Willamette Week reporter Aaron Mesh recently took an extended TriMet voyage to survey the types of Portland residents who use it and how changes to the service affect them. Based on the article, it seems maybe he hasn’t spent much time on TriMet other than for his three-day assignment. Three days (242 miles) is a lot of travel time, but I can’t get over how negative the majority of the riders in the piece are. Sure, I’ve heard grousing on buses and while waiting for them to arrive, but it’s not been remarkable.
My take on the efficiency of TriMet comes from having incorporated Los Angeles’ Metro into my car-free transportation options, usually as a last resort. From its transfer-lacking buses to its limited rail system, L.A.’s public transportation offerings are kind of a joke compared to those of other large cities. But it’s the size of the metro area that makes it so. It is still much easier to travel by bus and train in Portland, even if it is experiencing an outward “creep.” Portland is spoiled with how much ground TriMet covers, but apparently ridership has eroded with the service cutbacks and fare increases. (What I want to know is what are the other modes of transportation people choose when they abandon TriMet? I wonder if carpooling will rise after September if the TriMet board approves the fare increase/service cutback.)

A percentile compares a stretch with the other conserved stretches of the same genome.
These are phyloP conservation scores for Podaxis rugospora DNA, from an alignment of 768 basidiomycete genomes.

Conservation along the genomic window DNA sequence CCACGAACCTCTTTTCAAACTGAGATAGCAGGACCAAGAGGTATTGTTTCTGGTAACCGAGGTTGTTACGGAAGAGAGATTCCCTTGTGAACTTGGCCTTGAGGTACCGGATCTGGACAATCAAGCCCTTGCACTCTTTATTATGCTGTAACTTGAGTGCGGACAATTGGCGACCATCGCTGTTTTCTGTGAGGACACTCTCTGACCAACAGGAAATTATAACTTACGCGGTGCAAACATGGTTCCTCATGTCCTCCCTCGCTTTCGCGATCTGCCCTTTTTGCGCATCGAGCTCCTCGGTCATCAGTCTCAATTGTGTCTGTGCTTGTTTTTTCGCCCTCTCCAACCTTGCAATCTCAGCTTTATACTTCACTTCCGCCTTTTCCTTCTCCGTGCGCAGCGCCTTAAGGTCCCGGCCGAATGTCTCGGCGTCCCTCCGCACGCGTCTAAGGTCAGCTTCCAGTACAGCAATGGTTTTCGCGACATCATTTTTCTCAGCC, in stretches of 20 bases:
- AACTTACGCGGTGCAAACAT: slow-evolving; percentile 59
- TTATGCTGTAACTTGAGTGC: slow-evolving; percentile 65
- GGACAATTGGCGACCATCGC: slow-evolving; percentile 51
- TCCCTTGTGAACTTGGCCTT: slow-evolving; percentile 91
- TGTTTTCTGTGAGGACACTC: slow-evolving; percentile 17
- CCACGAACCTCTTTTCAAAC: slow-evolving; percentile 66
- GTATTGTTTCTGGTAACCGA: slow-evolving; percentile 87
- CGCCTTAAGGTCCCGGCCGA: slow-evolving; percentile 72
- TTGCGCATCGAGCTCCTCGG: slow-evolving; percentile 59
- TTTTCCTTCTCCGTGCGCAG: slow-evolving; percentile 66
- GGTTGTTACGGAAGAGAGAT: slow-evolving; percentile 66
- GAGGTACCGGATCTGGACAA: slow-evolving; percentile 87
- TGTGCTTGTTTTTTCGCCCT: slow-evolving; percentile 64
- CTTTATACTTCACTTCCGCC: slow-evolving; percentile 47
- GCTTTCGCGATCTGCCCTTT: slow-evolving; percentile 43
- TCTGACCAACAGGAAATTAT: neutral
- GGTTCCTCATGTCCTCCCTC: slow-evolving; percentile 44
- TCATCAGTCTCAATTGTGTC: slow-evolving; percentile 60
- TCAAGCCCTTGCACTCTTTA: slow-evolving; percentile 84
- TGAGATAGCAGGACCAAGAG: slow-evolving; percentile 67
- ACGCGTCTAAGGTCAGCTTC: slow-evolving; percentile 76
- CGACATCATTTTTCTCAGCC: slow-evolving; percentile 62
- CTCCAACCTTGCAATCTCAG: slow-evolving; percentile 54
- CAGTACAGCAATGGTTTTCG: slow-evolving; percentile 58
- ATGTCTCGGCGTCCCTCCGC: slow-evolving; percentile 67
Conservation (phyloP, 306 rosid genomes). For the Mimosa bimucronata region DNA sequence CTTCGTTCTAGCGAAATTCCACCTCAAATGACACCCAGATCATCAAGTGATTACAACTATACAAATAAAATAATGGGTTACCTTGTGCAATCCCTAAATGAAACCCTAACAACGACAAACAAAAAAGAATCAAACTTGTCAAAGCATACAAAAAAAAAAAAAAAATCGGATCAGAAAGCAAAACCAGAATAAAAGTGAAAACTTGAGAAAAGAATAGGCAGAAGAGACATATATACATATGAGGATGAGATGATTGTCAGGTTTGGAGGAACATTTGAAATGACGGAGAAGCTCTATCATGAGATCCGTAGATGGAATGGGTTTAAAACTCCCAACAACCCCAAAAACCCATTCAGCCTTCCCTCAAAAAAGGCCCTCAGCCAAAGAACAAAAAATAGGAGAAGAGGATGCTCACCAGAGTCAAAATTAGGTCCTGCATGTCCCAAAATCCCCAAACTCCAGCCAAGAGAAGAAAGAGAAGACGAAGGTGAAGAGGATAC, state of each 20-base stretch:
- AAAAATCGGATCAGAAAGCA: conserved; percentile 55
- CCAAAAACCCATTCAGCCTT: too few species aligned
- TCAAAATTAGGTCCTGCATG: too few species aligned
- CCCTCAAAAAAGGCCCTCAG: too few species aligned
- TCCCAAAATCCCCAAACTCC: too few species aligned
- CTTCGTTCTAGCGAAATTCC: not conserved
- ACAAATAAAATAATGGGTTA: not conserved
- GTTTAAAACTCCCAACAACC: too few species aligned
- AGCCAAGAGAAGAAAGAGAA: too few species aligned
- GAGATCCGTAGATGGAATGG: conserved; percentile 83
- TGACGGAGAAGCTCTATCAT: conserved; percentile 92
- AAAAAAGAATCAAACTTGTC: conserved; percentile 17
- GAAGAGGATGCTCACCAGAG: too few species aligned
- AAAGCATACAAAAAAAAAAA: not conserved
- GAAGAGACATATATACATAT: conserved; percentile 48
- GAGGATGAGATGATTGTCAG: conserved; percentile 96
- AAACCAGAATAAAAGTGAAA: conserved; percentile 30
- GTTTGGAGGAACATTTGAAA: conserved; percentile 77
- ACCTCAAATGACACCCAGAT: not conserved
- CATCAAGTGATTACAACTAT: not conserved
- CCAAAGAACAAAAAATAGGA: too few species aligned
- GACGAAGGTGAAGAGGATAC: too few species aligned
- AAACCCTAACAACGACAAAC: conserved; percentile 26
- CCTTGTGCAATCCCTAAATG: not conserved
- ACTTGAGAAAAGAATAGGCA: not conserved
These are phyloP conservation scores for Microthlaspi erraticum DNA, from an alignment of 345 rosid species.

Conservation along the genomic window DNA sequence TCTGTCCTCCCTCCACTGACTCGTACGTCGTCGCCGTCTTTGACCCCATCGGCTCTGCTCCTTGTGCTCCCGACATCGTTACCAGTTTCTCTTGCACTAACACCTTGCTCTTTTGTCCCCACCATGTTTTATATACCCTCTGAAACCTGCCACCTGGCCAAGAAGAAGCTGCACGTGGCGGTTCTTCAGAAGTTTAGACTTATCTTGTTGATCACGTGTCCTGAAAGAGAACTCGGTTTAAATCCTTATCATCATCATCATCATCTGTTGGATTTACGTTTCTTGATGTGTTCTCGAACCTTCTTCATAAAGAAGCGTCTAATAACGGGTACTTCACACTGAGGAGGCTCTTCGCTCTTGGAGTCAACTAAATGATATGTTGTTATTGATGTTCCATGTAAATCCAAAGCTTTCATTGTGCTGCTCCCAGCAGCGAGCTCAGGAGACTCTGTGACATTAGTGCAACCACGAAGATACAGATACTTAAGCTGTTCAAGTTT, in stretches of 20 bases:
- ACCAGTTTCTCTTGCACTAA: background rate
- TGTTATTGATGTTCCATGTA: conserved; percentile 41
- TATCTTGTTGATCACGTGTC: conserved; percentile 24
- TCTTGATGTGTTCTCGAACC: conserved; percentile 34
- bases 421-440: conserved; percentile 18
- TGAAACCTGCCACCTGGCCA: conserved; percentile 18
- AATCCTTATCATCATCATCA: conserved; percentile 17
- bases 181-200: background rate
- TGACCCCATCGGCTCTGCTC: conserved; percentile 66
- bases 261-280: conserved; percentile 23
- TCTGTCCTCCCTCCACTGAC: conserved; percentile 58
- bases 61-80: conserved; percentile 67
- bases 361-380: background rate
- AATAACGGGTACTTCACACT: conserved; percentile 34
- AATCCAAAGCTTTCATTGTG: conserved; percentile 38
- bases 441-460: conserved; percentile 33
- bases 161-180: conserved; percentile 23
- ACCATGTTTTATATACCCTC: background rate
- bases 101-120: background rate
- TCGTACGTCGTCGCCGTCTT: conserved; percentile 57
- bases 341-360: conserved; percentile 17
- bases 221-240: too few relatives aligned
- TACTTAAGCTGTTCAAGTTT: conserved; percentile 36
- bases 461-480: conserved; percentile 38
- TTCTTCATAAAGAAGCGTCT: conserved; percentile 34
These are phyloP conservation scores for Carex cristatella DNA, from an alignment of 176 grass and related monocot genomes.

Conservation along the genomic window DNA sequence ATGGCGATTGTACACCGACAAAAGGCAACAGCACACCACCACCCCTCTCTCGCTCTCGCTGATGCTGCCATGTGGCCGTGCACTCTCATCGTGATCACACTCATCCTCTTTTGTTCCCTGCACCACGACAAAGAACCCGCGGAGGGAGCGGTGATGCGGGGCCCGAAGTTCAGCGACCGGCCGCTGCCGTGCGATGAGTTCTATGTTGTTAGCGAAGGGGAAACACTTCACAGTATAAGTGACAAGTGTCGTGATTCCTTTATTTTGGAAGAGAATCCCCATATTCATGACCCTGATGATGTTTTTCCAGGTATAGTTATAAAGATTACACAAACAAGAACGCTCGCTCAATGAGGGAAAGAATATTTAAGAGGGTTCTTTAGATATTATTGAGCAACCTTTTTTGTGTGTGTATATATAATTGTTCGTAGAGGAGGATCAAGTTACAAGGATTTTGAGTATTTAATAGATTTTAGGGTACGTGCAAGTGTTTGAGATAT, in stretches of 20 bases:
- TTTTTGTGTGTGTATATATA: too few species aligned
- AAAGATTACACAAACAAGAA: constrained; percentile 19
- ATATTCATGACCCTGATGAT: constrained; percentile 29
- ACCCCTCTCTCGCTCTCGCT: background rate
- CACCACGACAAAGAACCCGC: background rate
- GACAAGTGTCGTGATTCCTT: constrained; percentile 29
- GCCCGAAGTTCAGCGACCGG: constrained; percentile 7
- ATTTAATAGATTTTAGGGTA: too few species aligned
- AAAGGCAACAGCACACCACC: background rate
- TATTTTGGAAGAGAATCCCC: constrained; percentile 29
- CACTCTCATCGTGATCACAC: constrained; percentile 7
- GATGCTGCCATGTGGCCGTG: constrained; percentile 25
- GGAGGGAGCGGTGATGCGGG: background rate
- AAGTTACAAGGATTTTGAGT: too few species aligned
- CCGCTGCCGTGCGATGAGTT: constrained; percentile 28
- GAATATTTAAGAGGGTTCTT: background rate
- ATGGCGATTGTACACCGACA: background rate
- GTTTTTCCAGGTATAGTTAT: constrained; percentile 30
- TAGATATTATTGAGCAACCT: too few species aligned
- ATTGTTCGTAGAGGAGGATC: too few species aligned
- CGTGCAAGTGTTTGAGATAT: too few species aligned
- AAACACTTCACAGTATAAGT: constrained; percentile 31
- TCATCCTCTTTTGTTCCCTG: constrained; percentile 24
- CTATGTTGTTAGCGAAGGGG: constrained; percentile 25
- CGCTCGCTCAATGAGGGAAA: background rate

So, the perspective is important. Coming from a city with lackluster public transit makes a person really appreciate TriMet. The proposed fare increases will be annoying for those who can afford it and rough for people who are scraping by. But it’s still just complaining about pocket change. Consider the woman Mesh spoke to who came to the States as a refugee and who probably knows a thing or two about inconvenience.
“I have so many more opportunities here,” she says after we board the No. 12 heading east. “In America, everyone is equal. Everybody gets a chance.”
How’s that for perspective?